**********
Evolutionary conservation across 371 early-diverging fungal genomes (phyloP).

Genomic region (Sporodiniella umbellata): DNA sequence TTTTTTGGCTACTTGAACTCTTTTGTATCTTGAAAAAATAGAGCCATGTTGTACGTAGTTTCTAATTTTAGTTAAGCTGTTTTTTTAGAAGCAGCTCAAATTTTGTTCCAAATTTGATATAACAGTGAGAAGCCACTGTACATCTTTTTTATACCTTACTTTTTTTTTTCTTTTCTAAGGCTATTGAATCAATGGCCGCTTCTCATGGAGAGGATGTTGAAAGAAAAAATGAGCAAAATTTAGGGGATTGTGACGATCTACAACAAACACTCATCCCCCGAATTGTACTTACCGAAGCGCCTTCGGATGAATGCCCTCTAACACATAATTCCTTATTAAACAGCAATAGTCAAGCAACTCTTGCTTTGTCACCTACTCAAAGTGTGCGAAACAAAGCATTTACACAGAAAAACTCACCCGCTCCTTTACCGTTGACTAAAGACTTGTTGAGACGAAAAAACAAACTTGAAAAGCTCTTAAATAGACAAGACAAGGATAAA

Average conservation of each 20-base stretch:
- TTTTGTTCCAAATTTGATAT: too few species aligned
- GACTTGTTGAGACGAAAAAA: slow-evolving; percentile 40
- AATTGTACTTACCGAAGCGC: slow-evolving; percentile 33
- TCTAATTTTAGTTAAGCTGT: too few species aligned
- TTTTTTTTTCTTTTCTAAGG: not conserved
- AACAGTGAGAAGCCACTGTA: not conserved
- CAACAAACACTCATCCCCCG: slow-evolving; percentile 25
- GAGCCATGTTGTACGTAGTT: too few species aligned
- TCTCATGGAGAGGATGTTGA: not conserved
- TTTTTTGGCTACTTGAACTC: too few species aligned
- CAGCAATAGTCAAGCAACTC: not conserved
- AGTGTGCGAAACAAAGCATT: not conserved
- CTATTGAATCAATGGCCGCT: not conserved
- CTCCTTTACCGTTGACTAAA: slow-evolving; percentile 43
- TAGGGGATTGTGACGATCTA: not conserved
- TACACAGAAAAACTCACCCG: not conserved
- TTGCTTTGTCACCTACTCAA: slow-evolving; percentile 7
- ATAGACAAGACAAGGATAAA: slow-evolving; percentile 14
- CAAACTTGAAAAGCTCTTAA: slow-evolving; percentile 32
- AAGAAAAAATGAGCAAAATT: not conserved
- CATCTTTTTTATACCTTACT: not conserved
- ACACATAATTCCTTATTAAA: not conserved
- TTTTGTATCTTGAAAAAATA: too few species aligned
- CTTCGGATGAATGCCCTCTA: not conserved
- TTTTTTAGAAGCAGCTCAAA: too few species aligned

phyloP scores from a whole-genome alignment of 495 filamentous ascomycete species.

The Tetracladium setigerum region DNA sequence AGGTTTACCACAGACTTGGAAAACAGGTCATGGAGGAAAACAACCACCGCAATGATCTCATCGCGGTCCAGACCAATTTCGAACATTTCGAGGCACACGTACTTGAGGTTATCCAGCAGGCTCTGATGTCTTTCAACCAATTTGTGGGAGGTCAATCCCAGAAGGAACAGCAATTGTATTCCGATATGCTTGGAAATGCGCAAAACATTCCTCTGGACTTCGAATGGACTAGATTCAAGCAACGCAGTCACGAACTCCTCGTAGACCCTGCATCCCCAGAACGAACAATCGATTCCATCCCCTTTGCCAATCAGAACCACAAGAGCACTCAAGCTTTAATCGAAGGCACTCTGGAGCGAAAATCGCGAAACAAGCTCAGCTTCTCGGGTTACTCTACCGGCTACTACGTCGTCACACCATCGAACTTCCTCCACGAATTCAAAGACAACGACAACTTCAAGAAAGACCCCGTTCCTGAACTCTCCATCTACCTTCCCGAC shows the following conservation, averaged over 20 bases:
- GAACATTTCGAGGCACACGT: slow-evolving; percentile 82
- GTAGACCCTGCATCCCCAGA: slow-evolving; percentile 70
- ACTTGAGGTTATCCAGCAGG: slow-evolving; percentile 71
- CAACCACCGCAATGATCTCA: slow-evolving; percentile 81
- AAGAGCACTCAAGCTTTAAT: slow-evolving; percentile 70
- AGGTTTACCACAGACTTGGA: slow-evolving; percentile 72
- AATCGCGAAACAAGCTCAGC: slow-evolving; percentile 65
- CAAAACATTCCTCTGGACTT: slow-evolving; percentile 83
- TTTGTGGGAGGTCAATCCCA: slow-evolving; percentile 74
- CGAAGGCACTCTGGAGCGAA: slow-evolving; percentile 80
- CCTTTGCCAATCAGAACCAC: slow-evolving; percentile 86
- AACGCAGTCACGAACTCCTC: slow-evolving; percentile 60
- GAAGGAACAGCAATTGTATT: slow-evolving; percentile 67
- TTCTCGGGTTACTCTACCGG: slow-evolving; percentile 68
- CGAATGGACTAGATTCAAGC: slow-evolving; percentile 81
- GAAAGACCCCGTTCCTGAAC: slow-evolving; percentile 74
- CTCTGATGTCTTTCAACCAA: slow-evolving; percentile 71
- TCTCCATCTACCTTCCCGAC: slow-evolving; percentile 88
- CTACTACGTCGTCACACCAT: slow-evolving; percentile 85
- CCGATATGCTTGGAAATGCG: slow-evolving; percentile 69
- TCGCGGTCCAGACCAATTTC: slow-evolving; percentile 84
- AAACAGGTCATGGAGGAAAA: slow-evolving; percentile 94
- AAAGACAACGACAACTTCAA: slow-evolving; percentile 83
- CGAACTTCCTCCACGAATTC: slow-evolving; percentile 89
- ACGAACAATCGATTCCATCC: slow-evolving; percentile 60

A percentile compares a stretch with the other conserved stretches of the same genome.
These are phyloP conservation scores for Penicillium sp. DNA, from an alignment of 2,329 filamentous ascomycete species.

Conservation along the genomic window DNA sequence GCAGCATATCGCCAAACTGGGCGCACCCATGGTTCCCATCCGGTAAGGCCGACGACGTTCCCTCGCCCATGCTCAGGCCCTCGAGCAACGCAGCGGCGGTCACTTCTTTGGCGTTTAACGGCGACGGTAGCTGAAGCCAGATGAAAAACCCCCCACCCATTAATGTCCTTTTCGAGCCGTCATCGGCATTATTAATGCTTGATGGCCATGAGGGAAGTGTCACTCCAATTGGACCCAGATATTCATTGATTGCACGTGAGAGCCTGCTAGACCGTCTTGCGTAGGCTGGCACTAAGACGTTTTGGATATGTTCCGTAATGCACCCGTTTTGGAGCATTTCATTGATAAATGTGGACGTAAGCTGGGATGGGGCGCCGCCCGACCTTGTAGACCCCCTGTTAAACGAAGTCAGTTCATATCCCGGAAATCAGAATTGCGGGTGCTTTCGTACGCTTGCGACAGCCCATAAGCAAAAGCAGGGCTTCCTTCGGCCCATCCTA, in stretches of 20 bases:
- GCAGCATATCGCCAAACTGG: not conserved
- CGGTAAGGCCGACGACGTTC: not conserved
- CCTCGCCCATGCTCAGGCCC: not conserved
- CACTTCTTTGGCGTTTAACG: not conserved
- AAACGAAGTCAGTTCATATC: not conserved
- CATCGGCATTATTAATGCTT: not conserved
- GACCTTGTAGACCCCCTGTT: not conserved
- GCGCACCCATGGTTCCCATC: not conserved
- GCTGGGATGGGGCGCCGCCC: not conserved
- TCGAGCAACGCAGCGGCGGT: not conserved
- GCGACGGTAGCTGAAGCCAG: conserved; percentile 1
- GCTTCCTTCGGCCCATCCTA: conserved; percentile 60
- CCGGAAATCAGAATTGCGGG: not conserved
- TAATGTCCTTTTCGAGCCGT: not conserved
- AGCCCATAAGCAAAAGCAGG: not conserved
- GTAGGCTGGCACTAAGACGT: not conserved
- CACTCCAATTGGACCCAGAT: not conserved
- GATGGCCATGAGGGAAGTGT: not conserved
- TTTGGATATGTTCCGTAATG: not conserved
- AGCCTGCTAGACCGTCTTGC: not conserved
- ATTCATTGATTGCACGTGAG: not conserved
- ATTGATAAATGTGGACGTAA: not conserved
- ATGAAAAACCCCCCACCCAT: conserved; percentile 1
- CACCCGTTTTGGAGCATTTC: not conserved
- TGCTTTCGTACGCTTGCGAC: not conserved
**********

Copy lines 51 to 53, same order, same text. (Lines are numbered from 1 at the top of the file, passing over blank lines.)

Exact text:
- TCGCGGTCCAGACCAATTTC: slow-evolving; percentile 84
- AAACAGGTCATGGAGGAAAA: slow-evolving; percentile 94
- AAAGACAACGACAACTTCAA: slow-evolving; percentile 83